Any pretty edging will do. Just be sure to measure the length where it will be worn, and if you are designing it to lay flat, add a little so it's easy to slip on and so there is some give due to muscles moving when the bride walks. You can design it to lay flat, but that takes careful measuring. The easiest thing is to make it long enough to ruffle up when it is gathered up. You choose how ruffled you want it to appear by how long you make it. This is easiest for adjusting the fit to the bride.
You can either weave pretty ribbon through the design, or add some hidden chains along the back to run the ribbon through. Then hand stitch some delicate elastic band behind the ribbon, using a thread that matches the ribbon color and type. Take care to lay the stitches along the grain of the ribbon so they blend into the material. Without that elastic, no matter how you tie the garter tension, when the bride starts walking, the garter will work its way down to her ankle!
NOTE: Be sure you measure the elastic properly and sew the elastic ends securely. If you don't join the ends securely to each other, the tension will pull in opposite directions at that spot and stress your lace. If you make the elastic too tight, you will cut circulation to the bride's foot. She doesn't need to limp down the aisle with a dead feeling foot, (no matter how funny that could be). When sewing the elastic to the ribbon, you have to adjust the "play" between the ribbon and the elastic as you go along so that the tension is even overall around the garter. When you are done, the relaxed garter looks rippled in your hand.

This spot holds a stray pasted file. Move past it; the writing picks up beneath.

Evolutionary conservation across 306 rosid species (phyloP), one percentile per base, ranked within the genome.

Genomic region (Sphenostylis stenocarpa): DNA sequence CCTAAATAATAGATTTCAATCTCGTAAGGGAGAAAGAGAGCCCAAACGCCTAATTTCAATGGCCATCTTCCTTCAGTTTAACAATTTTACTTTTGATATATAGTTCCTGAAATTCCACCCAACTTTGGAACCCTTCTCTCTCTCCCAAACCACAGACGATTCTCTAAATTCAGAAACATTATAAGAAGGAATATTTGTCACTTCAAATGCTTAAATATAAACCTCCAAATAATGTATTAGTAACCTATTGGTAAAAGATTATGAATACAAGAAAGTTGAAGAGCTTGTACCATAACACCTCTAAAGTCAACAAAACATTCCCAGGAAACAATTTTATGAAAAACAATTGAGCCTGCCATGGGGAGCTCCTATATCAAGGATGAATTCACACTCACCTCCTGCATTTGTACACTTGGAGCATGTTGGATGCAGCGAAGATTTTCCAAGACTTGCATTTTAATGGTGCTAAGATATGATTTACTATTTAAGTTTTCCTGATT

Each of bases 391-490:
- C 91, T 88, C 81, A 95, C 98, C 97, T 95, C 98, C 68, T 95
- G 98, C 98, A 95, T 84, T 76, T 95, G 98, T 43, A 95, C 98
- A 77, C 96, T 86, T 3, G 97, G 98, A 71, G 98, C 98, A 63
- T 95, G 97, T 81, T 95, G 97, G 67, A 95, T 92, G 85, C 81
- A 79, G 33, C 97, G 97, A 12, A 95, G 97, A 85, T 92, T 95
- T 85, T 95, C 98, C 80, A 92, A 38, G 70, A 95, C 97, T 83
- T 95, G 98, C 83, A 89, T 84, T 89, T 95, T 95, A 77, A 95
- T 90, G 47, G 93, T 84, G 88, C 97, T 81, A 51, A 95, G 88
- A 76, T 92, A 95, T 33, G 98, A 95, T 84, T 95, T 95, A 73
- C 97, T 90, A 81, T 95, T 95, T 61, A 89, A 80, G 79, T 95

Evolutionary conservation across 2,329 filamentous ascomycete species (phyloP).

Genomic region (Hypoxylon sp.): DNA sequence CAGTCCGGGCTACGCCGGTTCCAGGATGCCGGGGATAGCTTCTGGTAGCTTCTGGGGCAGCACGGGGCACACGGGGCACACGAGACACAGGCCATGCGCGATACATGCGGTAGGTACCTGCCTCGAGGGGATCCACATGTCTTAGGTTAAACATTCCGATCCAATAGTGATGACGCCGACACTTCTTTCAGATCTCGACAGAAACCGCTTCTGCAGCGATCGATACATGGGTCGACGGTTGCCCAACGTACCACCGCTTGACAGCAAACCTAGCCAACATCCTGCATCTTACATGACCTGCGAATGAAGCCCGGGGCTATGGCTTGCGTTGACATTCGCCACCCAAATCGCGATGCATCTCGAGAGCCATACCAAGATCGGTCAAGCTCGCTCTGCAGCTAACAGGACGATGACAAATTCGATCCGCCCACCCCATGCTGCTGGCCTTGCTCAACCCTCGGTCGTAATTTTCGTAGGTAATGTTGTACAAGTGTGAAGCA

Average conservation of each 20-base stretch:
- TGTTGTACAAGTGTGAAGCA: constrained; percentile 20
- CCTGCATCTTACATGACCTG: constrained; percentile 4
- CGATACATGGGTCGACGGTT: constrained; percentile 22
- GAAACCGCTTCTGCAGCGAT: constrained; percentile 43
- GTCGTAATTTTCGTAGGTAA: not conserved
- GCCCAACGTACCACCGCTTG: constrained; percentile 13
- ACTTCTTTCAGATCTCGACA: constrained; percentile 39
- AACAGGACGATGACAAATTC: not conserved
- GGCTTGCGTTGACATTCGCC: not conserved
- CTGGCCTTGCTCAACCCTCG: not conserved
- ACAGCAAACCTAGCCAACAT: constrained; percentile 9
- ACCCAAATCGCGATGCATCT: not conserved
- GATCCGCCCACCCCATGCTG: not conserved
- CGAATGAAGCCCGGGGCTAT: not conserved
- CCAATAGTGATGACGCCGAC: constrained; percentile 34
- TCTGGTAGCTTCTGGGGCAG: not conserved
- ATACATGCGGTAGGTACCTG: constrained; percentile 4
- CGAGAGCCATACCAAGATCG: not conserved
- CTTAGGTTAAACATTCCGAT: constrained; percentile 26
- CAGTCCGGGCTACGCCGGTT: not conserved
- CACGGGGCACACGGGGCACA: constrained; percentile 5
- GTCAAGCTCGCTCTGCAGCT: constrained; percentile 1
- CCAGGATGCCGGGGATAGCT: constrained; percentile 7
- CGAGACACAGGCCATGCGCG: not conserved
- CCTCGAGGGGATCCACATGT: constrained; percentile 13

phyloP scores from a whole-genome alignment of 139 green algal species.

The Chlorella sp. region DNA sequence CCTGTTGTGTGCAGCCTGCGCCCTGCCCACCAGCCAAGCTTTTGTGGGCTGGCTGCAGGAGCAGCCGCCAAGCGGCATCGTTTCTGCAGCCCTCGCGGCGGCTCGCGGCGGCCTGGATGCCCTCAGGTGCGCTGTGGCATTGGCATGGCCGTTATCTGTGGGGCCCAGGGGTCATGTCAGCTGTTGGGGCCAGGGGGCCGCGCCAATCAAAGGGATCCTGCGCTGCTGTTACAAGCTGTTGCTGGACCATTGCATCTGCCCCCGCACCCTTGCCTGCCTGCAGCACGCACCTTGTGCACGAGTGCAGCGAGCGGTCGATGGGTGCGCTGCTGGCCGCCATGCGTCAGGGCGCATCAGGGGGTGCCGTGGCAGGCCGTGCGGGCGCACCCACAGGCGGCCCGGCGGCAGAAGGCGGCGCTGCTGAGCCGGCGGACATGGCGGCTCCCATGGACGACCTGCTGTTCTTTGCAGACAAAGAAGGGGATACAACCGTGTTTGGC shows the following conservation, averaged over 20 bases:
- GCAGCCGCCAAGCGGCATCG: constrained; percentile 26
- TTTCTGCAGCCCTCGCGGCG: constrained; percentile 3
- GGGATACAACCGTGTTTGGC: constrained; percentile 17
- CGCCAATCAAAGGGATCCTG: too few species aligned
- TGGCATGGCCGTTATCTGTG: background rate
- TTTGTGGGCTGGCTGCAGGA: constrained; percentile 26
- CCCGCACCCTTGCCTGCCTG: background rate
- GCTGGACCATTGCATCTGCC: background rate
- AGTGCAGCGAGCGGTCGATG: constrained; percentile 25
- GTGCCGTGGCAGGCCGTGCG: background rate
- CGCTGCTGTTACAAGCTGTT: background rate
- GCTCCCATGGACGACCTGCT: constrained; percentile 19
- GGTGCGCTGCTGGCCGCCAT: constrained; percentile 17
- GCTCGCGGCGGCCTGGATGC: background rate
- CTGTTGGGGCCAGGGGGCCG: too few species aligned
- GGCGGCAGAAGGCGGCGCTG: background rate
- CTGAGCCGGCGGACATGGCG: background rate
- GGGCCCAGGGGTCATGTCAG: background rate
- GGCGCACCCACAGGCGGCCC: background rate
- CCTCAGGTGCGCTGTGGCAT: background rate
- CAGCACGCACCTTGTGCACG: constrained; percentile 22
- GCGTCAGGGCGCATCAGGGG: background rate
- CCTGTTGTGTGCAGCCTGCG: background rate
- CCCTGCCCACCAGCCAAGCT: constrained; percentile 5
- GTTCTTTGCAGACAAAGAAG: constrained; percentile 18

Most important, have the bride give it a test run in her hose and shoes. Make sure it matches and is the look she wants. Have her wear it a while and walk in it. Stomp, dance. See if it stays put or if her toes get numb. Sounds funny, but you really don't want a problem to show up on wedding day.
And...post a pic when you are done. Everyone would love to see how your finished project turns out.